While Dr. Horne said that more research is needed to understand why intermittent fasting is associated with better COVID-19 outcomes, he said it’s most likely due to a host of ways it affects the body. For example, fasting reduces inflammation, mainly since hyper inflammation is associated with poor COVID-19 outcomes. In addition, after 12 to 14 hours of fasting, the body switches from using glucose in the blood to ketones, including linoleic acid. “There’s a pocket on the surface of SARS-CoV-2 that linoleic acid fits into – and can make the virus less able to attach to other cells,” he said. Another potential benefit is that intermittent fasting promotes autophagy, which is “the body’s recycling system that helps your body destroy and recycle damaged and infected cells,” Dr. Horne added.

Dr. Horne stressed that these results are from people who have been practicing intermittent fasting for decades – not weeks – and that anyone who wants to consider the practice should consult their doctors first, especially if they are elderly, pregnant, or have conditions like diabetes, heart, or kidney disease. Researchers also stressed intermittent fasting shouldn’t be seen as a substitute for COVID vaccination. “It should be further evaluated for potential short and long-term preventative or therapeutic use as a complementary approach to vaccines and anti-viral therapies for reducing COVID-19 severity,” Dr. Horne said.

Lutheran Medical Center, now part of Intermountain Healthcare, and its communications manager can arrange an interview with Dr. Horne and Caitlin Coughlin, registered dietitian. Please contact Sarah.Ellis@imail.org or 303-403-3059 to schedule an in-person and virtual interview.

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About Lutheran Medical Center and Intermountain Healthcare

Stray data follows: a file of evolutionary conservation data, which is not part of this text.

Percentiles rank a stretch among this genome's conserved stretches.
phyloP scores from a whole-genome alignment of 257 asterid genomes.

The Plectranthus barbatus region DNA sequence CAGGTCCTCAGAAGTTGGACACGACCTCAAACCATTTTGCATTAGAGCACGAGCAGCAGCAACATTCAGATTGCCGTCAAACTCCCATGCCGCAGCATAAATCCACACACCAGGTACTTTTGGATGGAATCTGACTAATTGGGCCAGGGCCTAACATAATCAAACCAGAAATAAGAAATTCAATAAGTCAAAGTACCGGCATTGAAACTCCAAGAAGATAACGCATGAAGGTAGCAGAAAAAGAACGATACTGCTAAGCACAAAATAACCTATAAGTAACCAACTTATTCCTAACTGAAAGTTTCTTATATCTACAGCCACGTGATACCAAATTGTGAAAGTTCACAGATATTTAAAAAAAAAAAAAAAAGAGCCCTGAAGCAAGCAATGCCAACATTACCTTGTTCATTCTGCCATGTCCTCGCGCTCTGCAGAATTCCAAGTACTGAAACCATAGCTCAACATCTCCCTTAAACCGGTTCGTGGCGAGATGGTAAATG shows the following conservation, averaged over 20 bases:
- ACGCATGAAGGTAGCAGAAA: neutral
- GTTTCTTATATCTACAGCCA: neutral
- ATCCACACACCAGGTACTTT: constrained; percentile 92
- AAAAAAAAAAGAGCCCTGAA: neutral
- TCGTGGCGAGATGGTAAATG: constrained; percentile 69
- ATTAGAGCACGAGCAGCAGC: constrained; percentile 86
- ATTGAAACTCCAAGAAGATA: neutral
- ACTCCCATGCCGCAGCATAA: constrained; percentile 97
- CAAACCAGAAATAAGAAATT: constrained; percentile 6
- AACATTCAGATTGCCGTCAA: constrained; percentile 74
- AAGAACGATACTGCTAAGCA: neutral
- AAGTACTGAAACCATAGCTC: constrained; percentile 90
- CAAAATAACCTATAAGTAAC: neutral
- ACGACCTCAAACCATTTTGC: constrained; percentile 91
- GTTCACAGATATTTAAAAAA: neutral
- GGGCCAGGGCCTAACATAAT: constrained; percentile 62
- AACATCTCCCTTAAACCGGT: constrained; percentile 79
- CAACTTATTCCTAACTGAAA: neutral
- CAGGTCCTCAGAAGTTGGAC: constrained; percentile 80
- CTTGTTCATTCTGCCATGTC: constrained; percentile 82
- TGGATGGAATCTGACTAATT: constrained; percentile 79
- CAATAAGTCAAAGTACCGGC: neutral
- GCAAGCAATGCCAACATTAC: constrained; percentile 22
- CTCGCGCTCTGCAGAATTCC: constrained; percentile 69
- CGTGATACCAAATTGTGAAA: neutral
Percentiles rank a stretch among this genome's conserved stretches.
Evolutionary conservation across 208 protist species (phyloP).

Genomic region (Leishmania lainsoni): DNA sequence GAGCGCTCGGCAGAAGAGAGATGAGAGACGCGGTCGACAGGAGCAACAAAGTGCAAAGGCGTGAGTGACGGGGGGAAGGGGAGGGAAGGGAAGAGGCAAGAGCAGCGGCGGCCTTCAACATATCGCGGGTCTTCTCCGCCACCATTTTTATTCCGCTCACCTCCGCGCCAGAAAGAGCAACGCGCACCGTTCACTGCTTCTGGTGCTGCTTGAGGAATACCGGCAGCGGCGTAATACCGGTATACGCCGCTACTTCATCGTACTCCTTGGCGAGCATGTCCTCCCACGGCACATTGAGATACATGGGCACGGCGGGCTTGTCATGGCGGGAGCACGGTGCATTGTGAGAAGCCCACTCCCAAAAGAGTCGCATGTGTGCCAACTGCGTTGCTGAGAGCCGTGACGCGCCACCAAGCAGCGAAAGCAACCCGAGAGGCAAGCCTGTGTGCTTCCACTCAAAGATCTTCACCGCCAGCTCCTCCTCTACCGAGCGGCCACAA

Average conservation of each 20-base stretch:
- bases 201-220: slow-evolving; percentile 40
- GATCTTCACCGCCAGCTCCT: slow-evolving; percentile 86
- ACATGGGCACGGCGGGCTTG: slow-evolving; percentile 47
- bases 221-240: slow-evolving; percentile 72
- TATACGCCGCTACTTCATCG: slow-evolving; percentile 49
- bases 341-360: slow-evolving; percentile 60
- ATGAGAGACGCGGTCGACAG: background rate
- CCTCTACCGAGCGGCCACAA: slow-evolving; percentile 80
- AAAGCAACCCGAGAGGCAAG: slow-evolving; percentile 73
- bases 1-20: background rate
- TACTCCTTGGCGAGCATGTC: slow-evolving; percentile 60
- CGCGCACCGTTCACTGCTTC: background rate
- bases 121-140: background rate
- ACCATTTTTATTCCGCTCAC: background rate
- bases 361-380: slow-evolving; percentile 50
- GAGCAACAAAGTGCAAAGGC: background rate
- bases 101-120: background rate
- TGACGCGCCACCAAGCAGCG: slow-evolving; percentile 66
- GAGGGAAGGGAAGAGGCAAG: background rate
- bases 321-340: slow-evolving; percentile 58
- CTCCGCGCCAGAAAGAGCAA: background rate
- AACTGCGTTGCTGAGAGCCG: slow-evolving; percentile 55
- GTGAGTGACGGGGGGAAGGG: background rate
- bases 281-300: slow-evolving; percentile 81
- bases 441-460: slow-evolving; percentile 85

Lutheran Medical Center is a community-based, 338-bed acute-care hospital located in Wheat Ridge, CO. Local and national ratings organizations regularly recognize Lutheran for clinical excellence, patient safety and patient experience.  

Lutheran’s premier services include a birthing center, Heart and Neurovascular Center, robotic surgery, Comprehensive Stroke Center, Cancer Centers of Colorado, Orthopedics, a Level II Trauma Center and emergency services including a Senior Emergency Room. Senior-focused services also include a dedicated Senior Behavioral Health unit. Lutheran operations include West Pines, Lutheran Hospice, and the Spine Center at Denver West.   

Lutheran Medical Center is part of the Intermountain Healthcare system. Based in Utah with locations in seven states (Colorado, Idaho, Kansas, Montana, Nevada, Utah, and Wyoming) and additional operations across the western U.S., Intermountain Healthcare is a nonprofit healthcare system comprised of 33 hospitals, 385 clinics, medical groups with some 3,800 employed physicians and advanced practice providers. To help people live the healthiest lives possible, Intermountain is committed to improving community health and is widely recognized as a leader in transforming healthcare by using evidence-based best practices to deliver high-quality outcomes at sustainable costs consistently.